What is one thing you couldn’t get through the day without?

My morning yoga.

EDITOR’S NOTE:  TO SIGN UP FOR BEYOND THE TENT, CLICK HERE!

Meet the Mifgash!

This week marks the arrival of the Israelis from the Jewish Federation of Greater Washington’s Reverse Mifgash program. From May 15th until May 25th, 11 participants from all over Israel will immerse themselves in the Jewish-American experience by joining an array of activities from, Shabbat dinners to baseball games to our GatherDC Happy Hour tonight! For those interested in joining any of the activities, check out our list! We spoke with some participants prior to their arrival on our shores to get a better sense of who they are. Read on and you’ll have some nice icebreakers for tonights Happy Hour!

Keren Asaf

I was in the U.S. once before, for my Bat-Mitzvah.

I’m looking forward to visiting the United States, meeting new people with a different way of life, and seeing D.C.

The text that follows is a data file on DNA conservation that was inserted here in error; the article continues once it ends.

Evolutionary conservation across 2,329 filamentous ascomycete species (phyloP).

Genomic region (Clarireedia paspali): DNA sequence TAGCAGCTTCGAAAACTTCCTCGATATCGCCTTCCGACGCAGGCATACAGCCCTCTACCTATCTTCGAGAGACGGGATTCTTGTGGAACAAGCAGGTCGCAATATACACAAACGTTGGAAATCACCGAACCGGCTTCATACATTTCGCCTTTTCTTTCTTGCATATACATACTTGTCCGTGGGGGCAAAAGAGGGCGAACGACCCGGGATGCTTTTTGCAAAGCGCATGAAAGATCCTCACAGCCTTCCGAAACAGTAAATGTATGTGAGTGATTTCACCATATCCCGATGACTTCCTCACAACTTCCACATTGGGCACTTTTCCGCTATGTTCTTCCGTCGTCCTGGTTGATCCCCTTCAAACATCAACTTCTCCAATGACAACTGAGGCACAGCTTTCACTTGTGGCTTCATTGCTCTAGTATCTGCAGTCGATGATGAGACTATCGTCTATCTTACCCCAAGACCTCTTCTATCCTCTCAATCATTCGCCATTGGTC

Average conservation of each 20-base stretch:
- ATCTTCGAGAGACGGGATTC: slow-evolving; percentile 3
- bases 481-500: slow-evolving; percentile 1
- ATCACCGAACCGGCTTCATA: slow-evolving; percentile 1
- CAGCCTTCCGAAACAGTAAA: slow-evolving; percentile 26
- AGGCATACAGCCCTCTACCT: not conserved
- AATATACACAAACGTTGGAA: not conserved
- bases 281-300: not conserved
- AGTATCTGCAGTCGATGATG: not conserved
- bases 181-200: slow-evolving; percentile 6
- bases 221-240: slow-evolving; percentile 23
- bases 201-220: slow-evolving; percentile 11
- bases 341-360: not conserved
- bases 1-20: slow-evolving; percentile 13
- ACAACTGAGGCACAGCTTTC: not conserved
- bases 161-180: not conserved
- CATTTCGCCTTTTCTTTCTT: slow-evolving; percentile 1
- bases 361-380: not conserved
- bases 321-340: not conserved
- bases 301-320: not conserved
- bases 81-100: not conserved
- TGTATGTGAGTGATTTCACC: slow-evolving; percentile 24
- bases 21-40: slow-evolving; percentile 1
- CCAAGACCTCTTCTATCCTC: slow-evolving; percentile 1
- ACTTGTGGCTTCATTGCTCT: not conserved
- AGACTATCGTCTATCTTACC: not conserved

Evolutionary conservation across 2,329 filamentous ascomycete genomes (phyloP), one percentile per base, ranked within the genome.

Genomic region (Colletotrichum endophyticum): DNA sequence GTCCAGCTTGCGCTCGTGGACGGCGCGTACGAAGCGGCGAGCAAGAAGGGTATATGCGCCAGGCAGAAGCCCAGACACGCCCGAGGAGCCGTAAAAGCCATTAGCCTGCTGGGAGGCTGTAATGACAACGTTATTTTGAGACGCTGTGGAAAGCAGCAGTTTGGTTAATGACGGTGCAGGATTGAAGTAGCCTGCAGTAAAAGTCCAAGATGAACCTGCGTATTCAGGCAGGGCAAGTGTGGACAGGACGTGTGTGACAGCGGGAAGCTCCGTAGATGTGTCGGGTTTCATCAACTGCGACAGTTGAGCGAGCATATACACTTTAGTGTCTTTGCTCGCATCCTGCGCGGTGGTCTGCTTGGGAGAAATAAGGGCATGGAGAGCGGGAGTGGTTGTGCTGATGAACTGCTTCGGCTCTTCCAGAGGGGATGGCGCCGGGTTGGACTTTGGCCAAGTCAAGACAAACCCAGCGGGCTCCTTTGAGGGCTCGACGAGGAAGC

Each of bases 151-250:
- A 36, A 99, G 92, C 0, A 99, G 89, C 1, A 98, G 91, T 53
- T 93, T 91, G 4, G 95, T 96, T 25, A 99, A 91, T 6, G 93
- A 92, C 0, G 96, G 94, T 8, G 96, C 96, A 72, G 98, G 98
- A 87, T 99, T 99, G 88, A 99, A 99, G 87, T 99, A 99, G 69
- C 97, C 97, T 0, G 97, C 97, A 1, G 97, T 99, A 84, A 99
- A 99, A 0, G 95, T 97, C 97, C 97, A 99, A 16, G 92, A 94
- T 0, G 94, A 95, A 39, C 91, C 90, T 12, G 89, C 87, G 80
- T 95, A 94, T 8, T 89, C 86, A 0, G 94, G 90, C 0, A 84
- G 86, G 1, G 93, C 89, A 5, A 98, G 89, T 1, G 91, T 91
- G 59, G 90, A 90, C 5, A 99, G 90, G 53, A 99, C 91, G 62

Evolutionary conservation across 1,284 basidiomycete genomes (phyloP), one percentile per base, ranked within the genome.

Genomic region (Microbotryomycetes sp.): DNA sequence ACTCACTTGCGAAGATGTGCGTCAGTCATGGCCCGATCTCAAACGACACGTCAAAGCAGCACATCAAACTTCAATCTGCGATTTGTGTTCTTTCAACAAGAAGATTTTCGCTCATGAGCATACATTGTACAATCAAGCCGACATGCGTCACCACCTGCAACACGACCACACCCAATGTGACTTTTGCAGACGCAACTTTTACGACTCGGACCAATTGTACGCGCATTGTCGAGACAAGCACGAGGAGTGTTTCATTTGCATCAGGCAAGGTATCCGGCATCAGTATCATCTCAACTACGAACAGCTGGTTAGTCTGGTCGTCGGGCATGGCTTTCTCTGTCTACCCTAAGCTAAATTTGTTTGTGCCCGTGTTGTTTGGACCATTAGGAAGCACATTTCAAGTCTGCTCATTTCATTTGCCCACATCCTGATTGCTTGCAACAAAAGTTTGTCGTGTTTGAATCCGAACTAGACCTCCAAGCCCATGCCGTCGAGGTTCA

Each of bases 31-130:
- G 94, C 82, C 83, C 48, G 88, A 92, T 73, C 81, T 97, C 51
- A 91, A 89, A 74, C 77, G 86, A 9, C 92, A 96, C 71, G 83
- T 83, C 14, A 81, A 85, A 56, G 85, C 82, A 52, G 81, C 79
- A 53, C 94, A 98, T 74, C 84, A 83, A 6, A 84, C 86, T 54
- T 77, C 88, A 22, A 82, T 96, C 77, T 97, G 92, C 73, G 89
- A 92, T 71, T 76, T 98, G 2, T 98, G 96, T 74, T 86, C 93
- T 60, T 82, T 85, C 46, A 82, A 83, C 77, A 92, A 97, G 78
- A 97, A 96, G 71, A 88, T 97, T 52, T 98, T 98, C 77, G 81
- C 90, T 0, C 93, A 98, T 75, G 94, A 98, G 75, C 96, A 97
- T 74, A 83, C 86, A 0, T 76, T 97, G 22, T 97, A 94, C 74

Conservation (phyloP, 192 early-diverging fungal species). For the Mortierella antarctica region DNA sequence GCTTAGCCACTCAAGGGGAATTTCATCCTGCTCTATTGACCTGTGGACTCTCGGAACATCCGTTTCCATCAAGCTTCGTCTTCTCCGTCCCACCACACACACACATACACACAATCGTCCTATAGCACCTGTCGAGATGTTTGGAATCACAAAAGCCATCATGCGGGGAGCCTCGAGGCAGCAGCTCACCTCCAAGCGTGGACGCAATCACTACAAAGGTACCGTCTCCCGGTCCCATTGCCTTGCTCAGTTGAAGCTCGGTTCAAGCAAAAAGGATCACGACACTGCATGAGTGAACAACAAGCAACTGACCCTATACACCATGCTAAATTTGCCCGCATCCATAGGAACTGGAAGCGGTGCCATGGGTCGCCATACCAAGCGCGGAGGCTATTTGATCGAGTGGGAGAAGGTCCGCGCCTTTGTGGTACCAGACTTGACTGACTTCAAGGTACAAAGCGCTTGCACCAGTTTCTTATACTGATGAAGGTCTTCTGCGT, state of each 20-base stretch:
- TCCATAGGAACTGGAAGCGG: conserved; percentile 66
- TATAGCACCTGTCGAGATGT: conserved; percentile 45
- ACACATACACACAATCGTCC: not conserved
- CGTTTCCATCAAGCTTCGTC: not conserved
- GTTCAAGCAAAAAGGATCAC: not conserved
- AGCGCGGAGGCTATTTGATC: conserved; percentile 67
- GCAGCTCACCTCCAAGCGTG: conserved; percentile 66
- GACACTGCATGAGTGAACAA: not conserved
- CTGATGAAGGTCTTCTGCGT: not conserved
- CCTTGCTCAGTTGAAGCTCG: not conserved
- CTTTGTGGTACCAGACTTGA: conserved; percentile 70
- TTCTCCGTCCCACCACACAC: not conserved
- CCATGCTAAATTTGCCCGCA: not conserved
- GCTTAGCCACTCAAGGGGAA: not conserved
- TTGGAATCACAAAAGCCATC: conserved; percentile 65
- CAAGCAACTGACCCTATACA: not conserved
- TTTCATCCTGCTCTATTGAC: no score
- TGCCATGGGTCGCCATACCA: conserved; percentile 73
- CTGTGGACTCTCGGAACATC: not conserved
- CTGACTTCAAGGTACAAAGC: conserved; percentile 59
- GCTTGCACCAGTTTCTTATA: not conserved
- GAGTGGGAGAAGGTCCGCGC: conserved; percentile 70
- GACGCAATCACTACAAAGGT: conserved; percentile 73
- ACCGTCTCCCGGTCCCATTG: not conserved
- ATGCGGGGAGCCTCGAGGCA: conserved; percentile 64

The reason I wanted to participate in Reverse Mifgash is that I was interested to see the Jewish community outside of Israel. I want to meet people and hear about their life and learn what their perspectives are of Israel.

I hope to meet new friends and to feel more committed to my life in Israel and my Judaism. In Israel, we take our Jewish community, holidays, etc., for granted but I guess it is not like that in America.

 

Joe Graham

I have been to the US once, a year ago, visiting family in New York and Las Vegas.

I am most looking forward to meeting new people and connecting with some old friends. I am also very excited about getting to know the culture (both Jewish and general) of the D.C. area.

I hope to take back to Israel great experiences and memories, and also friendships that will last.

 

Dolev Elbaz